As local lockdowns become more common, Claire Fox in The Municipal Journal warns against the use of draconian measures – keeping everyone working from home may not be the best option.
Local lockdowns are the new normal it seems. The most recent placed restrictions on millions of people living in the North West. The media focused on the impact on Eid celebrations, but there were broader frustrations. People were geared up to get businesses working, return to jobs and socialise with family and friends, only for normality to be abruptly halted.
Even while aggrieved – and some worry this might be an over-reaction – most people accept that more targeted geographic lockdowns are preferable to closing the whole of society. If anything, such interventions should be more micro-local rather than locking down whole regions.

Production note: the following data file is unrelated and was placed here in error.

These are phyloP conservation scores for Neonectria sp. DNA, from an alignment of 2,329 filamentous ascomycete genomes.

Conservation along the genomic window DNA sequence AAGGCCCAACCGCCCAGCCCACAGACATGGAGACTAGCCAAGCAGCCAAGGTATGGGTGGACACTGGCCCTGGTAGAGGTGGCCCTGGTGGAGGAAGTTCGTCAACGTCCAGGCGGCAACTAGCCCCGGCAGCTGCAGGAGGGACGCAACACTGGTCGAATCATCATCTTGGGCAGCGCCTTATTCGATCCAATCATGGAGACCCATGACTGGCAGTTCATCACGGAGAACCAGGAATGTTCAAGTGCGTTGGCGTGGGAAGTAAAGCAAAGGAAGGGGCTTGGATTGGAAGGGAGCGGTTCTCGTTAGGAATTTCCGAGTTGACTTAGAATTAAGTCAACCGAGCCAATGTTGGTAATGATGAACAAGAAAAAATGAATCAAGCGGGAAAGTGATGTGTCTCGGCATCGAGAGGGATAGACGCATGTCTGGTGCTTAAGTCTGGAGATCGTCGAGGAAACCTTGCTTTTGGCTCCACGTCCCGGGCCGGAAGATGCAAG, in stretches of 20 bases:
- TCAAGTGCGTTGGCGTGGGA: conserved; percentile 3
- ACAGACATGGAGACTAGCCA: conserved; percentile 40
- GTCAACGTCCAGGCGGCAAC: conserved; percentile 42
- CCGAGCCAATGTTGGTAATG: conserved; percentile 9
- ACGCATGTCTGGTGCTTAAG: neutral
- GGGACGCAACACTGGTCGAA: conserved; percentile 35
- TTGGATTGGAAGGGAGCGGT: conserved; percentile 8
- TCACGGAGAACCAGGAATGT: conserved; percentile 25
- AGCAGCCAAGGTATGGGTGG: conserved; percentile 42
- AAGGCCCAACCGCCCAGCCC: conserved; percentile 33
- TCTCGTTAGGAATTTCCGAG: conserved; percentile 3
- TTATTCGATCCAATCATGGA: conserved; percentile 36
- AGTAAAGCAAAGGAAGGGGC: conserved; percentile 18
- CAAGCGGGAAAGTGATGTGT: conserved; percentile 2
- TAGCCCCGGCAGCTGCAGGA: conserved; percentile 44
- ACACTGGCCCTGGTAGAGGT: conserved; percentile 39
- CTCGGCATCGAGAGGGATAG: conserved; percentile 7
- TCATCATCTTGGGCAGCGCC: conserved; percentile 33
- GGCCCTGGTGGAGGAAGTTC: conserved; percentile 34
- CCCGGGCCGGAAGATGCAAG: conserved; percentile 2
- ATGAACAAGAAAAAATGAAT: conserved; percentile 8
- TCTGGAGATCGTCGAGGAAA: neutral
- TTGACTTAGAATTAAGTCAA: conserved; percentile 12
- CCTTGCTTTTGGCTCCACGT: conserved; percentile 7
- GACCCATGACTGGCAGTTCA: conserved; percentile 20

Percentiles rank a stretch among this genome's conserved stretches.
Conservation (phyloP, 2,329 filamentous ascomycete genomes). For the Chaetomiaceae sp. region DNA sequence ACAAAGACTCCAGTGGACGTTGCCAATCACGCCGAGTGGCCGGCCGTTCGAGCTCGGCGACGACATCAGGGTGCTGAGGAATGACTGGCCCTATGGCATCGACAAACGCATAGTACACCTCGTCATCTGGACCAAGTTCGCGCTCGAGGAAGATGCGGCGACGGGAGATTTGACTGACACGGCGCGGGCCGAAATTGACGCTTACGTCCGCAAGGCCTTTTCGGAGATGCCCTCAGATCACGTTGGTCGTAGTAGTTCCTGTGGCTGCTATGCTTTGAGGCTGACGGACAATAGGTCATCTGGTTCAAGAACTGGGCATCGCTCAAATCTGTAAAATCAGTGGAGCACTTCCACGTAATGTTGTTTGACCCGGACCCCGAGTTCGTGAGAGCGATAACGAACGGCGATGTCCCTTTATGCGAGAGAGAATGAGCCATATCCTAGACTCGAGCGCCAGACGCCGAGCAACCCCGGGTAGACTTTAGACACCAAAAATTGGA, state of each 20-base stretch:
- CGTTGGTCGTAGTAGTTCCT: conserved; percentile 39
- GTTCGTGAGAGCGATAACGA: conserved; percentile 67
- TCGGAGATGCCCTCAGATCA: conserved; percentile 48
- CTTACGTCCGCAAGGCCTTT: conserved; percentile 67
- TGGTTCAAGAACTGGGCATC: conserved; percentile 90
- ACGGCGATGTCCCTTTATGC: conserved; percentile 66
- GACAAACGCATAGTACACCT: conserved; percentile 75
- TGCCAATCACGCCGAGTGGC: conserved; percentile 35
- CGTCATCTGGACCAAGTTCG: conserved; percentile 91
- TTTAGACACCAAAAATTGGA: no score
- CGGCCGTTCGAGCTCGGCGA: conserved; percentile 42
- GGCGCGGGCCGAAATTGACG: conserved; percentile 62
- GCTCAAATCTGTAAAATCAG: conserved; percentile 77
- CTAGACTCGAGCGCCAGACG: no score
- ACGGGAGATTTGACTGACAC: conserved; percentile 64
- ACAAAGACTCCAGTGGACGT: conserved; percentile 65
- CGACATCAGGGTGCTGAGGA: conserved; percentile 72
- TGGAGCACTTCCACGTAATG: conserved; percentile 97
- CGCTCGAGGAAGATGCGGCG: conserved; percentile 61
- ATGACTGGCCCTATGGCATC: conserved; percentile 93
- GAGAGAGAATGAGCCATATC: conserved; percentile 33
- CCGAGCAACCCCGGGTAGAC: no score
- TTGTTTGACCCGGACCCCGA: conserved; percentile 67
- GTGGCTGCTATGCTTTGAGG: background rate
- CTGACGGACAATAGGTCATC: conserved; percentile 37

In this context, it makes sense that the Tory Government – not usually keen on dispersing power – has handed local authorities widereaching powers to deal with outbreaks of COVID in their localities. Councils can now shut down outdoor spaces, close premises, restrict transport, limit the number of people at gatherings, cancel events and impose ‘stay at home’ orders
I’m sure this is music to the ears of councils who consistently crave more powers and who argue that they know what is best for their areas, unlike remote Westminster apparatchiks. But surely councils should have reservations here? Accruing these powers has a cost. At the very least, local government can now be blamed if things go wrong.
Read the full article here.